Scientific debate of ID is hindered by two things. First, and in my mind primarily, is the section of ID that is creationism trying to masquerade as something scientific. That approach is "and of an Intelligent Designer seems possible, why couldn't it be God! and if it's God, then look at this bible..."

They screw up the real ID scientists who find aspects of microbiology to be more easily explainable if there was some one who designed it.

That combines with the animosity between science and the church (which is ironic due to many famous scientists such as Galileo and Newton being religious, but is the church's own fault for attacking the early scientists so harshly) to create a backlash against any one who mention ID in a scientific publication or paper.

This backlash is itself unscientific. Unfortunately, humans are flawed creatures, and often in vigorous defense of an ideal, we act like those whom we originally set ourselves against. Loosing tenure for the slightest mention of researching the possibilities is not a good way to run things. Let them do research, bring up their evidence and arguments, then proceed in a proper, scientific method, using critical thinking skills, to hash it all out.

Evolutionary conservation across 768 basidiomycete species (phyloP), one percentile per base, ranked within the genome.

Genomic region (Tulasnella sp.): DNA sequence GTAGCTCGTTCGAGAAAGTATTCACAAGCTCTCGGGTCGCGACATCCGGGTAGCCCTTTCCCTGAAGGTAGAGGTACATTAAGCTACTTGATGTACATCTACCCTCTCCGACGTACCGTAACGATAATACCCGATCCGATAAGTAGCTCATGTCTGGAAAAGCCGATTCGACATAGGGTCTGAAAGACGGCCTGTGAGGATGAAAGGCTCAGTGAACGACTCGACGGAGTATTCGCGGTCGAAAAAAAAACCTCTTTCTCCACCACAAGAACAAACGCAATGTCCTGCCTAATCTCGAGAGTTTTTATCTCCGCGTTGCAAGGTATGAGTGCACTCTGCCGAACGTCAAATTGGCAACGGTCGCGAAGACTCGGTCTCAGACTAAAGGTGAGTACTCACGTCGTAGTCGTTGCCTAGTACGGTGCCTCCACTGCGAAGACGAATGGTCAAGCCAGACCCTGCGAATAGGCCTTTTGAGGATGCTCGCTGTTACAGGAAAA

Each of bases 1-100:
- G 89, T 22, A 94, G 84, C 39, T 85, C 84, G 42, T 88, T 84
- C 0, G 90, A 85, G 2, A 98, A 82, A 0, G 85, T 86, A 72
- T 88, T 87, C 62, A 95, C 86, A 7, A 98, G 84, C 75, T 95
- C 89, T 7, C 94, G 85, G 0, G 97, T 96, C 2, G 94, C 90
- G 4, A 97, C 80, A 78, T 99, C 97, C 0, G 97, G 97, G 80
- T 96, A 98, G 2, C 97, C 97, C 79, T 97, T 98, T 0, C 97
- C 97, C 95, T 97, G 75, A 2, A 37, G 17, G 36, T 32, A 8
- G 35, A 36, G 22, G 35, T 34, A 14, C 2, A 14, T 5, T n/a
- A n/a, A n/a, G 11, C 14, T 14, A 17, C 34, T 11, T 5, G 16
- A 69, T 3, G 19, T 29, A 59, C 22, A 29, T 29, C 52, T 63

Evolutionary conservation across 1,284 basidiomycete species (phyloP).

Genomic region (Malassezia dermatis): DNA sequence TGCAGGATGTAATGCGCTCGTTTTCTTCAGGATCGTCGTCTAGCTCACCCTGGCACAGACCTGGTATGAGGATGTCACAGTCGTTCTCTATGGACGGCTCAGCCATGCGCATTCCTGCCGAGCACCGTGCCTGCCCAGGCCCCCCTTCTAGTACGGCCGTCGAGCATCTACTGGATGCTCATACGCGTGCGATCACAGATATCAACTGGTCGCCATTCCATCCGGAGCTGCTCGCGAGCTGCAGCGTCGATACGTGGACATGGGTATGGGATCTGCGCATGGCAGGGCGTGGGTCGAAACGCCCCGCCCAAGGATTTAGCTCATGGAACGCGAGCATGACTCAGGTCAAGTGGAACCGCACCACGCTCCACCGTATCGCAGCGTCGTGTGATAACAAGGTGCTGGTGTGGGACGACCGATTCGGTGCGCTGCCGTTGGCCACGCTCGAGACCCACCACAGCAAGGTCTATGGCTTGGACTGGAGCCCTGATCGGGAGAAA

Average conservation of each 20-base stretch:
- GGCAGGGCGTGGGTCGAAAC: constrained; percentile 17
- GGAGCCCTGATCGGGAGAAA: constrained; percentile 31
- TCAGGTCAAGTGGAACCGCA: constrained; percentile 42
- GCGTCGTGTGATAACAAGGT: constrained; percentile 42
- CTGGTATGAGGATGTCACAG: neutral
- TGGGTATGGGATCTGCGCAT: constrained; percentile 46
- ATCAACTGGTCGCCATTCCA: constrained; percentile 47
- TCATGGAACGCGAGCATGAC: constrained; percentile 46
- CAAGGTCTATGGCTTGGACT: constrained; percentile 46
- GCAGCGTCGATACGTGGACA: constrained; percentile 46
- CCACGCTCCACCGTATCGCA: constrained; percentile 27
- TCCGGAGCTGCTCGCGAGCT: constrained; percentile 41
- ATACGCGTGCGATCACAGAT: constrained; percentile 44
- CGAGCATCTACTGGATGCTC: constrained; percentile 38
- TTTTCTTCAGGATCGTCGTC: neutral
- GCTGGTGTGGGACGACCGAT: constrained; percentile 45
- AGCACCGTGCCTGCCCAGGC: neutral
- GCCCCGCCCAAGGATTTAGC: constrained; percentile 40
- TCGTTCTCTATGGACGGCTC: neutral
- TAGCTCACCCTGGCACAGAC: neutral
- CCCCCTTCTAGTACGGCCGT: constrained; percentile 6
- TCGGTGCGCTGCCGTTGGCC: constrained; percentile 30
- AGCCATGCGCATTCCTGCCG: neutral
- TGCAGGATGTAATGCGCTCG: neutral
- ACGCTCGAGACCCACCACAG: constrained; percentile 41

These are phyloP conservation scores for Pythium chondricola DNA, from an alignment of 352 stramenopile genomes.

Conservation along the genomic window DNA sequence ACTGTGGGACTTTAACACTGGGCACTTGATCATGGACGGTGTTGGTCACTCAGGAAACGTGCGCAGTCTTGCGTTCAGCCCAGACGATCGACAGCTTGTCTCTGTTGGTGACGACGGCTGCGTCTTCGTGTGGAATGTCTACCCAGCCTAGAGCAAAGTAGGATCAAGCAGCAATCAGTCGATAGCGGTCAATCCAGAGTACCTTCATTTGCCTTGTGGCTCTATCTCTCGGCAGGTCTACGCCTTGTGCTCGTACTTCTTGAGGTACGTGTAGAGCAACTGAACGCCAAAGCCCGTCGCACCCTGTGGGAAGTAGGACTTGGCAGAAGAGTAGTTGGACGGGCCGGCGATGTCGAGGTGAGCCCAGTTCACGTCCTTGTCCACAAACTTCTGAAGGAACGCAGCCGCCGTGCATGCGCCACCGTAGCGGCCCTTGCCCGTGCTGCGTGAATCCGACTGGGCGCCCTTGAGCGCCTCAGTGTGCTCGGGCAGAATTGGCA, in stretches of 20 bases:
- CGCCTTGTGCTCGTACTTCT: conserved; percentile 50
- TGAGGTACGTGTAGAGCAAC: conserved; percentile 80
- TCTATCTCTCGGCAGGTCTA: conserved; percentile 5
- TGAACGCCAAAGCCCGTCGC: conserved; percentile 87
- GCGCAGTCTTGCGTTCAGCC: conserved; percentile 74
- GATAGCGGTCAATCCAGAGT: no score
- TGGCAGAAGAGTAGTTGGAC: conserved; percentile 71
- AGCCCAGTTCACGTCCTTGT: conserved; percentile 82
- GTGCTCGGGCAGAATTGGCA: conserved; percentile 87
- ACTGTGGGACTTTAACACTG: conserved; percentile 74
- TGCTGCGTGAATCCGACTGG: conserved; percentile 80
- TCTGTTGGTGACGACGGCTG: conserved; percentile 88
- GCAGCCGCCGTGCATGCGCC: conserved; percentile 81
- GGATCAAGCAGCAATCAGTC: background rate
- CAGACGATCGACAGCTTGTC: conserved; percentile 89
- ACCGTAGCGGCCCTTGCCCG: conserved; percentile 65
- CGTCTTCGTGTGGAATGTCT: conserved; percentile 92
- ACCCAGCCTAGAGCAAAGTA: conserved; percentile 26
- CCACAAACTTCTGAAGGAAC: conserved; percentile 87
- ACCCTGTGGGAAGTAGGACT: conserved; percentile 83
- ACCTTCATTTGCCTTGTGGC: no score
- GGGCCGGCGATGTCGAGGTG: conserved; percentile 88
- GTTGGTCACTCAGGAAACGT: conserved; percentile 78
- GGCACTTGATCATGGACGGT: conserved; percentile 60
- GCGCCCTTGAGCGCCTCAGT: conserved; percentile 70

Go watch Expelled. Truly, it's not as one sides as many claim. It's flawed, and I'd love to get into that in another, very long post sometime, but all pro-ID siding that it may be taking aside, the primitive blackballing of IDers that the documentary seems to expose is not something any one who considers themselves a scientist should take part in.

Friday, December 4, 2009

Downsides to equality.

Something I was reading brought this up, and it didn't take long for me to decide where I stood intellectually, even if my emotional reactions do not quite match. It has to do with violence between genders.

of course, first a disclaimer, in general, violence is the wrong solution to most problems. Moving on...

"It's never OK to hit a woman." This is part of the code of being a gentleman, or being chivalrous, or various other codes that put the man in the position of protector over the weaker woman.